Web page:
Goodbye City

Posted By on March 19, 2009

“I hope tomorrow that I wake up in my own bed”

.: Since she led me there, I gathered that this subway station connected somehow to Penn Station. I didn’t know which line to take, though, and I had already swiped my card through the turnstiles. I spent several minutes looking for a map that would lead me out of there until I realized all of them were on the opposite side of the turnstiles. I walked back from where I came, found on the map where I needed to go, and tried to pass through the turnstile again, but it wouldn’t budge.

“Card swiped too soon.”

.: I swiped it again, but the same text appeared, this time even more accurate. Cursing the assholes who made this coldly efficient system necessary, I surfaced. I didn’t know how long “too soon” was, so I walked to Penn Station.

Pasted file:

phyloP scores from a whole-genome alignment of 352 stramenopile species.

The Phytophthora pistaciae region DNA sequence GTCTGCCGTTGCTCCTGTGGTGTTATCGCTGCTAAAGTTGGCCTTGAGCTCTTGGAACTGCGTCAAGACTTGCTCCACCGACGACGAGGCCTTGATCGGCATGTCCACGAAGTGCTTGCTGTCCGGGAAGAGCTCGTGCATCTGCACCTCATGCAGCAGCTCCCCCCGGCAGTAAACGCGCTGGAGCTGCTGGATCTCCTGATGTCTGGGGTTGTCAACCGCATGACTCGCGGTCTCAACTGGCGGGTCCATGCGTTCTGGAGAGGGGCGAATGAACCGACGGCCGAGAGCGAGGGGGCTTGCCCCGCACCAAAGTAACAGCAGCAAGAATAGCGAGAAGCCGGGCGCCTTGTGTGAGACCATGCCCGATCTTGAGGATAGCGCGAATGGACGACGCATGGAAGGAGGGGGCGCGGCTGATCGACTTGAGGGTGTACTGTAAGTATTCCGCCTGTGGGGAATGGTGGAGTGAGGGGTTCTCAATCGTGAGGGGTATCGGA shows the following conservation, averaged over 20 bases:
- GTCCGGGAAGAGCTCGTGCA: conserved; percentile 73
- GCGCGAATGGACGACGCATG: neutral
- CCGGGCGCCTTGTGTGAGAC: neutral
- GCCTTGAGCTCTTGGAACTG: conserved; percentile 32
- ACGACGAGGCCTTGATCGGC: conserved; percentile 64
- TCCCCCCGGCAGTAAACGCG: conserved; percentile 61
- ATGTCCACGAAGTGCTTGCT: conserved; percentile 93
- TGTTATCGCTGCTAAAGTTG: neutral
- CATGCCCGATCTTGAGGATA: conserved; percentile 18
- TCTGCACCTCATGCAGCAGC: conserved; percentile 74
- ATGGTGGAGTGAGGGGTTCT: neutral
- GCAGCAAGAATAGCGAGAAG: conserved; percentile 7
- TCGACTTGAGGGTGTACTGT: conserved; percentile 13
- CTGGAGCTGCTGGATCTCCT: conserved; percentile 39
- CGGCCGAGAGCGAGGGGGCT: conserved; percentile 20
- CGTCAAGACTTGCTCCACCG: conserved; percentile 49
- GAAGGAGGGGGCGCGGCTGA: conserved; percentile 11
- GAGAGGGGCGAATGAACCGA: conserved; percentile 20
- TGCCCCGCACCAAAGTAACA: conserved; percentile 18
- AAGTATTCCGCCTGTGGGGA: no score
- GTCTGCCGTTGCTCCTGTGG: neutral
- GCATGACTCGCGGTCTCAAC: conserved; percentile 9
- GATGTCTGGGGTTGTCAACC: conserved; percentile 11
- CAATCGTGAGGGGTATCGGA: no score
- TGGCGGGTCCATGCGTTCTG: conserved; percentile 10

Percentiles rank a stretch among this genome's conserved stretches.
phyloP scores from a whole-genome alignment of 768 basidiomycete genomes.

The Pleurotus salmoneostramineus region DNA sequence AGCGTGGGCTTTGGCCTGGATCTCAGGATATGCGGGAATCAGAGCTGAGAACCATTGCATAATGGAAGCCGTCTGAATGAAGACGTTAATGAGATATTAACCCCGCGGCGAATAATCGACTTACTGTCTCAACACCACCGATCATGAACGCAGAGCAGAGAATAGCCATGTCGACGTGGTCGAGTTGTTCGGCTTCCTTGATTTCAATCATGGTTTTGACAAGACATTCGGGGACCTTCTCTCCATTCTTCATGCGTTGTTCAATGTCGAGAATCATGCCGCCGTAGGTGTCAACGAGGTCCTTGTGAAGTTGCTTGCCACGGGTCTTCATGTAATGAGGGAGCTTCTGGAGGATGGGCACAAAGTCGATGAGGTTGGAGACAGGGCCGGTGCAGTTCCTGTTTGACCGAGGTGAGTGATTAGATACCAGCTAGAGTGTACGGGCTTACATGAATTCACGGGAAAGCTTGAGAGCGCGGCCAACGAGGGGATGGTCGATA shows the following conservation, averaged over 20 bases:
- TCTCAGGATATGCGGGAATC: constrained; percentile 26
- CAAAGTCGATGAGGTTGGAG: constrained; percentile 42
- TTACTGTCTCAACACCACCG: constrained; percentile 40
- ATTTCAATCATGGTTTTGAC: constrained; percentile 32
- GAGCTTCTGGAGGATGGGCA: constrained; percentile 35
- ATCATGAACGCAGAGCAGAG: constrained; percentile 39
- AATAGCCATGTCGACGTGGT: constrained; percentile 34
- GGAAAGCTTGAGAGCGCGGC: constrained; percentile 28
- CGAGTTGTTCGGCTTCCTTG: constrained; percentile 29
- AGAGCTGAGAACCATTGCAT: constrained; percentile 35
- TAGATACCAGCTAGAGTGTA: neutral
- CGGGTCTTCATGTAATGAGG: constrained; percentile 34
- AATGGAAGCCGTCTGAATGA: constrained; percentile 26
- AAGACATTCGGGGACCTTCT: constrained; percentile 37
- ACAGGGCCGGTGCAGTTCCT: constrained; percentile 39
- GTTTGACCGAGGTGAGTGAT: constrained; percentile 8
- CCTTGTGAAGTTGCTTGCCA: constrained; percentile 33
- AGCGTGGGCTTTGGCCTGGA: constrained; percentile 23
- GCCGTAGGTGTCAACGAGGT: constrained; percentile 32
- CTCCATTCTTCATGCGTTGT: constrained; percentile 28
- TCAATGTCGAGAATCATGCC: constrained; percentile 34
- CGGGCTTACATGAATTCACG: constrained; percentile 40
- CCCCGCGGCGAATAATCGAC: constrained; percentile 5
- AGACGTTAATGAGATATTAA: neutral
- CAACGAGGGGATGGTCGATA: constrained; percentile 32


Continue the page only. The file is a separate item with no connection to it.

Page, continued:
.: There was quite a bit of New York to explore during this relatively short walk. Even though I told her I didn’t particularly care to see it, I did pass the Empire State Building and confirmed that, yes, it’s big. It certainly puts the Alico Building to shame. And, though I have an active disinterest in sports of any kind, I walked an extra block to see Madison Square Garden. The building was nothing special — a sports stadium is a sports stadium — but standing in the plaza before it I thought about all the emotions evoked by and invested in the place: the collective gallons of dopamine released over the years after epic wins and the corresponding neurotransmitters for bitter defeats.

.: I didn’t stay long; I have an annoying fear that if I dawdle at all before going to a bus, train, or subway station I will just miss its departure. Like most fears, mine was unfounded and made no difference. I waited half an hour for the next train.